Consumer Panel calls for national annuity brokerage service

A national default annuities service should be established to help advice-starved consumers through an increasingly complex at-retirement market says the Financial Services Consumer Panel.

The FSCP wants a default annuities service to have a public service obligation similar to Nest’s, requiring it to accept all annuitants, irrespective of their pot size and financial capability. Employers and trustees should also be required to offer a similar non-advised service, it says.

The proposal is the latest call for action on a disfunctional annuity market, following Labour’s amendment to the Pensions Bill that called for a centralised brokerage service for all auto-enrolment savers, which was defeated by the Coalition.

The FSCP has also called for changes to the trivial commutation taxation rules to allow people with multiple small pots with a combined value of more than £18,000 to take them as cash lump sums.

It also wants the Money Advice Service to develop an annuity adviser website and require member firms to adhere to a code of conduct.

In a review of annuity provider literature sent out over the last decade the FSCP found ‘systemic complexity’. A report published today found a significant shift to non-advice in the mass market for annuities partly driven by reforms to charging structures introduced by the retail distribution review (RDR).

The report’s authors said there is a danger that this shift in distribution channels will undermine the intentions of the RDR, leaving most customers with no choice but to use commission-based, non-advice services.

The report found non-advice services are often more profitable than advice services because they have lower delivery costs, yet can often charge more, especially for enhanced annuities.

Some enjoy very high commissions, of 5 to 6 per cent, as compared with an average of 1.5 to 3 per cent from providers keen to secure high-volume distribution channels.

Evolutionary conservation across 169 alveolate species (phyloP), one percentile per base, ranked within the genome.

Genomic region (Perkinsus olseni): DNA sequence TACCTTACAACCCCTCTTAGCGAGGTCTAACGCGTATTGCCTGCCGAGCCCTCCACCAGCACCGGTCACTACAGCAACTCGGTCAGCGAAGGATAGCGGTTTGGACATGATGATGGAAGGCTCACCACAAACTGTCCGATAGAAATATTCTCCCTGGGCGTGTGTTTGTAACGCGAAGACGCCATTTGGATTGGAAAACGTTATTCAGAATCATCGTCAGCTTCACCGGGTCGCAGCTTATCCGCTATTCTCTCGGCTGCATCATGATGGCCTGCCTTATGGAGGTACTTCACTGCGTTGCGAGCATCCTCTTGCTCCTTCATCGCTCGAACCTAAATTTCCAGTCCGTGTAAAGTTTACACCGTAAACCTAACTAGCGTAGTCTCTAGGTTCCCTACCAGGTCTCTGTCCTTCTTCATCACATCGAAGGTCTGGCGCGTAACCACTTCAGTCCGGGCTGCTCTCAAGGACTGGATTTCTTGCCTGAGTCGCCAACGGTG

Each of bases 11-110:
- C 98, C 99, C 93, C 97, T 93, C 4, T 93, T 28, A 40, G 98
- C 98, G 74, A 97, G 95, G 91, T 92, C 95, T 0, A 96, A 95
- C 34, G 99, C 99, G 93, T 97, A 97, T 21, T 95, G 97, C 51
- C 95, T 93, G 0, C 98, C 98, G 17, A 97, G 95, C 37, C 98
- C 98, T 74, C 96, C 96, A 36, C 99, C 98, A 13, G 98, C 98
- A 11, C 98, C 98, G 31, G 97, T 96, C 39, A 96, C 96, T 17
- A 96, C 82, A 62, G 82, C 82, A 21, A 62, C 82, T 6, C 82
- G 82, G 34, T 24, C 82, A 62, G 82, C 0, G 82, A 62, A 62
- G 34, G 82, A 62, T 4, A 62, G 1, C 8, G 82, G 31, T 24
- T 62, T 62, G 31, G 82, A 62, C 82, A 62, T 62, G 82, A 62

The report says the higher profit margins for non-advice mean that although advice is theoretically economic for pots worth about £25,000, in practice it is rarely offered for pots worth less than £100,000, unless the customer has other investible assets or a pre- existing relationship with an adviser.

The report found the non-advice market is further complicated by the entry of annuity providers as distributors. Providers are either establishing their own brokerage or buying an existing service to secure distribution. If they cannot retain the customer as a “rollover” annuitant, they can still benefit from commission in the non-advice market.

But the research found examples of very high quality services in the non-advice market, where firms voluntarily adhere to a code of conduct that includes a whole-of- market search and puts the consumer’s interests first. Conversely, the many examples of poor practice mean that the general outcome for consumers can be akin to a lottery.

FSCP chair Sue Lewis says: “400,000 annuities are sold each year; this will increase significantly as those who have been auto-enrolled into pension savings reach retirement age. The open market option has been around for a long time, but still isn’t working for many people, who are getting less income in retirement than they could. We are seeing a shift towards purchasing annuities via ‘non-advice’ routes, which means reduced consumer protection if things go wrong.

“The increase in non-advice sales appears to be driven by light touch regulation and higher profit margins, not consumer demand. We urgently need to reform this market, particularly for those with smaller pension pots, who usually can’t get independent advice. Our recommendations are intended to make choosing the right annuity more straightforward”.